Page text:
vitamins and supplements

Should I take cherry supplements for my osteoarthritis pain?

Grant Cooper Health Guide May 12, 2008
  • My wife's grandmother lives in Belgrade, Serbia.  She is 91 and still vacations in the mountains.  She has knee pain, but it bothers her mostly after walking up three flights of stairs to her apartment.  What is her secret?  She lives well, keeps a positive attitude, exercises regularly, and eats an anti-inflammatory diet.  And, by the way, she eats lots and lots of sour cherries.  Her legendary sour cherry pita is one of my favorites. 

     

                Cherries have been a traditional folk medicine remedy for osteoarthritis for centuries.  Today we know that cherries are rich in antioxidants, including quercetin, vitamin C, and beta-carotene.  Quercitin is a flavonoid that is believed to be a particularly potent antioxidant.  Studies have shown that consuming 20 cherries per day may be as effective as aspirin at relieving pain.  Other studies have shown that cherries may decrease blood markers of inflammation as well as blood levels of uric acid.  When uric acid levels are otherwise high, an arthritis-like disorder known as gout may occur. 

                While cherries are certainly a positive addition to your diet, the amount of cherries needed to show an effect are higher than may be reasonable to consume -- up to half a pound or more per day!  In addition, cherries may not be available all year round.  When available, a half a pound or more per day habit would be expensive to maintain.  A reasonable alternative may be to add some cherries to your diet, but also to consider cherry supplements.

     

    Cherry Supplements for Osteoarthritis Relief?

                Cherry supplements are available in both liquid and capsule forms.  A common dosage is 2,000 mg per day of cherry fruit extract, divided into 2 to 4 doses.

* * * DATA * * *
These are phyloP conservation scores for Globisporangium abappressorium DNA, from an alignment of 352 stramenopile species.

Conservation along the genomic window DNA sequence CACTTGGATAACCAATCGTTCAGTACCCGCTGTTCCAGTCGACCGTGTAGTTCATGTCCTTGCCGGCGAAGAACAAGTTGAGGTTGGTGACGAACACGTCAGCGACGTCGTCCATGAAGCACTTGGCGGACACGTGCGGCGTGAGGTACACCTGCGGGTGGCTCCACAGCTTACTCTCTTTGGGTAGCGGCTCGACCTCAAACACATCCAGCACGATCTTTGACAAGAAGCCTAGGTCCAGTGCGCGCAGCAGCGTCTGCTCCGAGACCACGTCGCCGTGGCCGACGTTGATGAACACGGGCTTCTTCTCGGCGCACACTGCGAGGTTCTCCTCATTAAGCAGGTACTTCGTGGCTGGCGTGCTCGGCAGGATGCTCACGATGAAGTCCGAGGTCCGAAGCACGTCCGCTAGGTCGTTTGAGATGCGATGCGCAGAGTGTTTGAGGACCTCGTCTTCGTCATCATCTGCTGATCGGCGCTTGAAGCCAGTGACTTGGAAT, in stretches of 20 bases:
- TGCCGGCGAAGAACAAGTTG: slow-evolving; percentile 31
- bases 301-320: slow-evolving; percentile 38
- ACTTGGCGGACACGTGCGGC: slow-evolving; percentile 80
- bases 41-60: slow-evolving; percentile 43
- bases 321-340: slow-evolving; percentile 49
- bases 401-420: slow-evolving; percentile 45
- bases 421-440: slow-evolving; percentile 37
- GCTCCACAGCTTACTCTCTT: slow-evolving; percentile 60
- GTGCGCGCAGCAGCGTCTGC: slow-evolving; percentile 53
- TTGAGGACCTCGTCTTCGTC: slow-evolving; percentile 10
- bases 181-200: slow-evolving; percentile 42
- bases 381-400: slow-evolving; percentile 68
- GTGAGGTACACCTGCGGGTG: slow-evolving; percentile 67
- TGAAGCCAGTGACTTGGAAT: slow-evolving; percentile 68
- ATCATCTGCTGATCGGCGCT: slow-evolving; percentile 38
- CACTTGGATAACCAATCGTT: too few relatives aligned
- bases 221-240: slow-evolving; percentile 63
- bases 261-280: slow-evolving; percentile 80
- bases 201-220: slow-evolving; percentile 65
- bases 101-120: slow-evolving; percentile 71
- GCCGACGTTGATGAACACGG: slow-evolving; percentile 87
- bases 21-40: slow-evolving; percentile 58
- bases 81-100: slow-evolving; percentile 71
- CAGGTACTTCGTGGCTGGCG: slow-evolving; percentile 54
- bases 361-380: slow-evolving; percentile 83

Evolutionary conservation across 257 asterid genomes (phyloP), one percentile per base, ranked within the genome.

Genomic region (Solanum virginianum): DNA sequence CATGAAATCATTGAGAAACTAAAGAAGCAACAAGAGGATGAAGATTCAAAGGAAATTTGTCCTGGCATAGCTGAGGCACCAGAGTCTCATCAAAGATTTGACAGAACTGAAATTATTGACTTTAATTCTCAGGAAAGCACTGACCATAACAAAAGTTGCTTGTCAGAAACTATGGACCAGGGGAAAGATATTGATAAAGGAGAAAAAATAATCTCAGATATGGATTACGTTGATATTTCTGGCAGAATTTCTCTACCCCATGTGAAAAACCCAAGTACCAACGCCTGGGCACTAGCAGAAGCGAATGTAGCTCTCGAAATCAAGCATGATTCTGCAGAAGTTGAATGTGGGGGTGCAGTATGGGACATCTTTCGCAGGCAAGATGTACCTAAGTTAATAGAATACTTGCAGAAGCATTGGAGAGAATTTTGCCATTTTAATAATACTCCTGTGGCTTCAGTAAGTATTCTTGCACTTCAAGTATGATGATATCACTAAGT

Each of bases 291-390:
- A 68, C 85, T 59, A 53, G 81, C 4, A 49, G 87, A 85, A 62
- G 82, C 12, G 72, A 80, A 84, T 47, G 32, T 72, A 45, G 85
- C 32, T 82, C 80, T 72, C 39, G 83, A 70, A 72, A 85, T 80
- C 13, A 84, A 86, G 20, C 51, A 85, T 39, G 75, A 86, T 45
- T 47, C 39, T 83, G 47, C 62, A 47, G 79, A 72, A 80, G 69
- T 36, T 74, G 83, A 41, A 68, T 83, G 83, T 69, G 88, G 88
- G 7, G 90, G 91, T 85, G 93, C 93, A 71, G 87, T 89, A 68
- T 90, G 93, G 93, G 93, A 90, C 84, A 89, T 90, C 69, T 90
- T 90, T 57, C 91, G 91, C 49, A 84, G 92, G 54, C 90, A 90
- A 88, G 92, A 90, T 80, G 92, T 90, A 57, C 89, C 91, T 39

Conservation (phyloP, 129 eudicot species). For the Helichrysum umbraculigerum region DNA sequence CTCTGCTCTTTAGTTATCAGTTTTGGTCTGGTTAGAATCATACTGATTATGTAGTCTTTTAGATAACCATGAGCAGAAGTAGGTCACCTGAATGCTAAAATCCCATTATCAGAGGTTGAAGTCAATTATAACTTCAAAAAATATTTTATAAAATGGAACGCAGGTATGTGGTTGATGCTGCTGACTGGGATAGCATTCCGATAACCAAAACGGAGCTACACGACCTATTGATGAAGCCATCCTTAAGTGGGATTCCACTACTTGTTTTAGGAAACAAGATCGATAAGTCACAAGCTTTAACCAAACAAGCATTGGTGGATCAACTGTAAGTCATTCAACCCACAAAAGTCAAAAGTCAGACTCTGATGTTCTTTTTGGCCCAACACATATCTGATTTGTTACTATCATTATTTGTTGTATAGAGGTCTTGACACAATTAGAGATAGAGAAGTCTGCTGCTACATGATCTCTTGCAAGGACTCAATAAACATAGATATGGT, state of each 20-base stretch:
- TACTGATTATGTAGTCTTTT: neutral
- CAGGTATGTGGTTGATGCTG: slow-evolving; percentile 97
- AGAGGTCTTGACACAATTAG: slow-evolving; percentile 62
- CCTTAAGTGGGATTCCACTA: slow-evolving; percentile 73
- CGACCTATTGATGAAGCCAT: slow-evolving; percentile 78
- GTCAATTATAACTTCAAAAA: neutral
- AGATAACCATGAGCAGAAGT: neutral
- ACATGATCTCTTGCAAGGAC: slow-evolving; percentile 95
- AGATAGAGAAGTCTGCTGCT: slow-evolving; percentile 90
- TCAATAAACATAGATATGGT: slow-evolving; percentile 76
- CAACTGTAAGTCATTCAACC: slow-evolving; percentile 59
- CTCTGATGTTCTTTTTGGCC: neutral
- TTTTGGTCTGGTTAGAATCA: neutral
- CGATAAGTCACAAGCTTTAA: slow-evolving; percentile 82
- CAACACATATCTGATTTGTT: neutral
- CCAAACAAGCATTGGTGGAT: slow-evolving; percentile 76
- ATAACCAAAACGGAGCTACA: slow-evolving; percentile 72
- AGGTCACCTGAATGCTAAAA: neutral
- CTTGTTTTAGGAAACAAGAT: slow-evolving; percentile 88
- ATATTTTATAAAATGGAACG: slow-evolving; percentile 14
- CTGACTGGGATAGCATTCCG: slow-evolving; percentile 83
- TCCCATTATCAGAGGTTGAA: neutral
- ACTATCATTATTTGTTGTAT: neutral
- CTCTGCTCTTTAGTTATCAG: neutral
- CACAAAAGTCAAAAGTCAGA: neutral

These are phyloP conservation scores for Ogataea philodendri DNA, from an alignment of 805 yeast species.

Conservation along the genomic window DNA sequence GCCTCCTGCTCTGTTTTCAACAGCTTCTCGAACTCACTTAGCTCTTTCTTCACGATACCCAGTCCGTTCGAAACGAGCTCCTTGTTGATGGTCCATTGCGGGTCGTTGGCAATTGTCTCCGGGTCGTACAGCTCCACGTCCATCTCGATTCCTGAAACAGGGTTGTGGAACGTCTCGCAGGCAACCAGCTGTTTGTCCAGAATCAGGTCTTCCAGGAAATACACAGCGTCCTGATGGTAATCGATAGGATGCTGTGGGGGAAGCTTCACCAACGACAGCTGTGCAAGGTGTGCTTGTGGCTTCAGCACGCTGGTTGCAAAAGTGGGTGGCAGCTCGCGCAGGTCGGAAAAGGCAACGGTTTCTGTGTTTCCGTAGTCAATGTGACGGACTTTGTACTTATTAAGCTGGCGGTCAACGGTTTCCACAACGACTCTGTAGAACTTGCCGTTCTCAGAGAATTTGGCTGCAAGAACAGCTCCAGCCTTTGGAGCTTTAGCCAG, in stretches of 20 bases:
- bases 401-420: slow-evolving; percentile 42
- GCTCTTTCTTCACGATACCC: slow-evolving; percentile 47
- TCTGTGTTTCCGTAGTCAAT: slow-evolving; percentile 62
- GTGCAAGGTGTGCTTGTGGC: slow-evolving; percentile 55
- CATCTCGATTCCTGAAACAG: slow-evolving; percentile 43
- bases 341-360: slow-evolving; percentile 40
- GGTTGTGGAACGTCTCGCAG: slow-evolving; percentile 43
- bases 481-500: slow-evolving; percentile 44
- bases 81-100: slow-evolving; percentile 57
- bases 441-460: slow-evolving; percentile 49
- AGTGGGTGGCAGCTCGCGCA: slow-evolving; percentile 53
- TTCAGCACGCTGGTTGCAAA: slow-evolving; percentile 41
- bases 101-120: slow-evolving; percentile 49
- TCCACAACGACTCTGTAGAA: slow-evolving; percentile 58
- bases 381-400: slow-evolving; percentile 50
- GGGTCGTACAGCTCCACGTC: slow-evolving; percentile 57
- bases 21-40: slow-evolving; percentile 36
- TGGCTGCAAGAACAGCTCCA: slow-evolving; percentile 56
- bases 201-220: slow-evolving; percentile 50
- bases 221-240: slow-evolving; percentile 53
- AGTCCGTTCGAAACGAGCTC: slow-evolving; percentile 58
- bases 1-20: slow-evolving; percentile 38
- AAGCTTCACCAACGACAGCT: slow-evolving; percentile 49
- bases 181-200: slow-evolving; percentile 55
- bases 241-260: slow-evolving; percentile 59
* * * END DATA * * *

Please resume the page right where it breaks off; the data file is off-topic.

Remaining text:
If you consider the supplements, just remember this important point: Cherry supplements cannot cure osteoarthritis symptoms.  Research supporting their usage for arthritis is very limited.  More research is certainly needed in this area.  In addition to helping with osteoarthritis symptoms, by decreasing the overall level of inflammation in your body, cherry supplements may be helpful for your overall health as well.

                Talk to your doctor before trying any supplements. If you are pregnant, thinking of becoming pregnant, or nursing, don't take these supplements.  Ask your doctor to monitor your electrolyte, kidney, and liver function tests through regular blood work while taking the supplements.  If you try them for more than eight weeks and don't feel any improvement in symptoms, it may be worth discontinuing them.

                As with all supplements, only buy from a reputable company. A "USP Dietary Supplement Verified" seal ensures that some basic manufacturing standards have been met.  Also, check out groups like ConsumerLabs.com and NSF International that evaluate supplements and publish their results.

                I don't know if eating cherries all these years has helped my wife's grandmother stay so healthy and active. There are a million reasons why the correlation may simply be a coincidence.  In the end, because an anti-inflammatory diet is extremely important for joint health as well as overall health and cherries have  anti-inflammatory and antioxidant effects -- and perhaps a little because I love my wife's grandmother's cherry pie -- I believe cherry supplements may be worth a try.